Be cautious of the company you keep, for none is to be trusted wholeheartedly

abobonua

 

relation: a tiny braggart bird

Boastfulness can lead to disappointments. A person therefore needs to exercise restraint when talking about his capabilities.

akpokpolonto

 

relation: tortoise

Patience and peace are indispensable for human existence

akromadio

 

relation: nations are interdependent

No one is the repository of knowledge or self-sufficient; we have our unique capabilities and depend on others whenever necessary.

adashi

Appreciation is of great essence

ashinɔ

 

relation: beads

Togetherness or unity

 

Abii woo ni ahε nu

 

literal: one who asks for water does not get honey

Optimism and right attitude are essential qualities for success in life

wisdom/intelligence

The deer represents the entire Gã-Dangme kingdom and the elephant is symbolic of all other existing nations. It means wisdom/intelligence is crucial for governance or have dominion.

A selection of Ga Samai symbols.


Unlike Adinkra symbols, which are visible in different forms of print, fabric design, and ornaments, Samai enjoys rather little prestige: the traditional wisdom embodied in all the proverbial symbols is clearly not being transmitted to the younger generation as much as it might. It it is difficult to determine or find the complete set of Gã Samai, and there’s reason to believe that many of them have vanished. Gã Samai are not common to see on the Ghanaian landscape, not even in the parts of Accra where most Gã-Dangme live. The fisherfolk who once painted these symbols on their wooden canoes seem to have completely drifted away from this practice over the past decades. A few items of jewelry and other decorative ornaments with these Samai designs exist on the market, but they are usually mixed up with Adinkra-design ornaments, and most traders in this business are unaware some of these ornaments are of Gã-Dangme descent.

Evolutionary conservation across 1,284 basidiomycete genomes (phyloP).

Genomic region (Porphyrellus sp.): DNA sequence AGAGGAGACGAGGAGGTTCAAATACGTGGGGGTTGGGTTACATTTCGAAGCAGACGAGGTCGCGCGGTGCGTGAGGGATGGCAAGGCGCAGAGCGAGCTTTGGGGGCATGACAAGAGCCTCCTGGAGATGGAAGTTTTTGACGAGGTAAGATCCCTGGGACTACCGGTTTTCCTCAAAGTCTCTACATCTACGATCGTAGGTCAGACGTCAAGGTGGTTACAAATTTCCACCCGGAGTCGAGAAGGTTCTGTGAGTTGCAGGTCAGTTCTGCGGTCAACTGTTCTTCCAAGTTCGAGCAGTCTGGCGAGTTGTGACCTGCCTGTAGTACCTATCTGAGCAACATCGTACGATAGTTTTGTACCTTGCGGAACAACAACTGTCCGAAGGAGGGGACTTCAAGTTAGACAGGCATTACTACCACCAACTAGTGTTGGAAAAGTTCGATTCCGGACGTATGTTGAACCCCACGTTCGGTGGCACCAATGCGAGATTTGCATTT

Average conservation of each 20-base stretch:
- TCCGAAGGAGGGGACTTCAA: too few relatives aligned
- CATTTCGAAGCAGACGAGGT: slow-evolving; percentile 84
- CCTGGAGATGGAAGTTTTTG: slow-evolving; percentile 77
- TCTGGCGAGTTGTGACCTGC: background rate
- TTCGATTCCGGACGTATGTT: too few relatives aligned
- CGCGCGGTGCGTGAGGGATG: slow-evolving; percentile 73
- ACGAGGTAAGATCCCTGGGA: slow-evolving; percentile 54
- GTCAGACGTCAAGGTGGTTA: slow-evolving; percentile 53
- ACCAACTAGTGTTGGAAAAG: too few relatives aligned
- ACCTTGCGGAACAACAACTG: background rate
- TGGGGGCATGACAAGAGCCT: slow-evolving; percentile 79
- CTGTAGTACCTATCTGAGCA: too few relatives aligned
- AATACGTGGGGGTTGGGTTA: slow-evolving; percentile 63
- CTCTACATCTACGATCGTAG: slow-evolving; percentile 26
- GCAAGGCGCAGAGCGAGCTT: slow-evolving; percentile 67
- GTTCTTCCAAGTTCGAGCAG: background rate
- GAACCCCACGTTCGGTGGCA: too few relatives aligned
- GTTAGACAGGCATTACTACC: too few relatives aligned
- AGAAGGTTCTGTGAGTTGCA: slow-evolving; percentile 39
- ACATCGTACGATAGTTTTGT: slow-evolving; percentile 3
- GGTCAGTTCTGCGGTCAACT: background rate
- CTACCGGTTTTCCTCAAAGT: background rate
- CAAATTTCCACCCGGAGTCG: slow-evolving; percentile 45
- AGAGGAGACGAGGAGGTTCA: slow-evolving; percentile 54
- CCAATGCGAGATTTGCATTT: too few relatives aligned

The need to safeguard Ga Samai as well as other symbols alike, and transfer their rich concepts, sayings and proverbs to younger generations is evident and urgent. These symbols transcend language barriers and portray the beauty of linguistic diversity at the same time.

Two very recent developments are worth mentioning: the manufacturing of Samai-symbol key holders, gold-plated brass pendants (usually with hydraulic press), and the designing of printed Samai symbols into T-shirts. (Projects about preservation and promotion of cultural heritage have also brought about paintings of the Samai on clay pots and other ceramics.)

Beyond these, one may find these symbols in traditional African prints worn during highly recognized ceremonies like funerals and festivals. Being the custodians of the land, the Gã traditional council have continued to preserve these symbols, displaying carvings and paintings of these symbols in and around their palaces.

The fact that the Gã language itself, together with its rich traditional wisdom, has lost some prestige is not only evident from its restricted domains of use. Interest in teaching and learning the language has dwindled recently; in fact, some basic schools have intended to scrap the subject from their curricula due to teacher unavailability. In response to this, scholarship incentives have been introduced in colleges of education in order to motivate potential teachers to train in the subject.

A few people, particularly the older generation who are not overcome by globalization but have interest in the rich intangible cultural heritage of the Gã-Dangme, may find discussions about Gã Samai in the news media. A significant effort made to preserve Gã cultural values was the establishment of Obonu radio station in 2002 by the state broadcaster, Ghana Broadcasting Corporation. A decade or so later, the broadcaster added a TV channel (Obonu TV), all in its bid to promote the traditional cultural values of the Gã-Dangme. Some social media channels established by interest groups to promote a similar course have also sprung up recently. Hopefully, these social media channels will help transmit the rich traditional wisdom of Samai symbols to the younger generation; otherwise, it is difficult to tell how the symbols with their knowledge can survive in the next decade.

—Written by Darius Adjong